Thursday, July 1, 2010

Muslim pupils taken out of music lessons 'because Islam forbids playing an instrument'

What we have here is failure to integrate by the Muslim population, and failure of the British government to insist enforcing the same rules for all students.

Muslim pupils taken out of music lessons 'because Islam forbids playing an instrument'

By Daily Mail Reporter
Last updated at 5:05 PM on 1st July 2010

Muslim pupils are being withdrawn from music lessons because some Islamic beliefs forbid followers learning an instrument.

State schools are thought to have allowed hundreds of pupils to stop having classes despite music being part of the compulsory National Curriculum.

In one London primary, 20 pupils were withdrawn from the Christmas musical while the family of one five-year-old girl banned her from music classes.
music lessons

Pupils in a music class at a primary school: Some Muslim families have withdrawn children for religious reasons

The situation at Lambeth's Herbert Morrison Primary, where 29 per cent of pupils come from mainly Somalian Muslim families, emerged as part of a BBC investigation.

Headteacher Eileen Ross said some parents 'don't want children to play musical instruments and they don't have music in their homes'.

'For goodwill I allow that parent to withdraw their child from all music but I am in fact denying the child the opportunity that the other children in the class have,' she told BBC London News.

Some Muslims believe that playing musical instruments is forbidden in the same way that alcohol is banned.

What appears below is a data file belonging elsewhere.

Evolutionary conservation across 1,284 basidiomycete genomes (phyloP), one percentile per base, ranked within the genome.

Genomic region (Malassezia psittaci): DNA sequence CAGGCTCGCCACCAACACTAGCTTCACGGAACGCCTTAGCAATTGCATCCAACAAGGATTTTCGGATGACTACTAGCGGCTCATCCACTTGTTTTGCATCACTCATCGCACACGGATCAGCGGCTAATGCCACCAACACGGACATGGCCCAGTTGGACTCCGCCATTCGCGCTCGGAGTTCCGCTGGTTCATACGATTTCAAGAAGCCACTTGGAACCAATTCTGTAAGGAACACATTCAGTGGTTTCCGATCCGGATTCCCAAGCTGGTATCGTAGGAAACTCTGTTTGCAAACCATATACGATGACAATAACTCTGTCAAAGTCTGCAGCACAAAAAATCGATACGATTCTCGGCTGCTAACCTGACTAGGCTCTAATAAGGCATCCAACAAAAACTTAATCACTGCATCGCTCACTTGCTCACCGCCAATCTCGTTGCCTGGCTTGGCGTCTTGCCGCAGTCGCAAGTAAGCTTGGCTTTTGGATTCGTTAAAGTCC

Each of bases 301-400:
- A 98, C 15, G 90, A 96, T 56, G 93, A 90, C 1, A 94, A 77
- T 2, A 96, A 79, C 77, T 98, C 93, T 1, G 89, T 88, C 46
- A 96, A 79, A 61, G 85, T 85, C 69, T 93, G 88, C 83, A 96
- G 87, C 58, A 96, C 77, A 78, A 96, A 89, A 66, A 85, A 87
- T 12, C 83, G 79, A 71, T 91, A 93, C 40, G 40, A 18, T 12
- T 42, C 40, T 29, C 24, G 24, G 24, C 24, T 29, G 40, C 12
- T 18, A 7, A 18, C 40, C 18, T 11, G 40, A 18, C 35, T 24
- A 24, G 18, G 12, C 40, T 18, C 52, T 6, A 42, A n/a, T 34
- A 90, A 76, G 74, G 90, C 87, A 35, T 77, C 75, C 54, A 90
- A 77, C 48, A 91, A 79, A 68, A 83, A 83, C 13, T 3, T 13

Parents have no automatic right to withdraw their children from subjects such as music, although legal exemptions exist for religious and sex education.

The situation has already provoked concerns from Ofsted and education experts.

The Open University's Dr Diana Harris, an expert on music education and Muslims, said she had visited schools where half of the pupils were withdrawn from music lessons during Ramadan.

She claimed Ofsted inspectors sometimes turned 'a blind eye' to the issue.

'Although I wouldn't want anyone to do anything against their religion, I feel there's a lot in music which gives us great joy in life,' she said.

The Muslim Council of Britain said music lessons were likely to be unacceptable to about 10 per cent of the Muslim population, which meant hundreds of children were being withdrawn from classes.

But a spokesman for Ofsted said: 'Music is an important part of any child or young person's education. Any examples of pupils being treated unequally would be a matter of significant concern.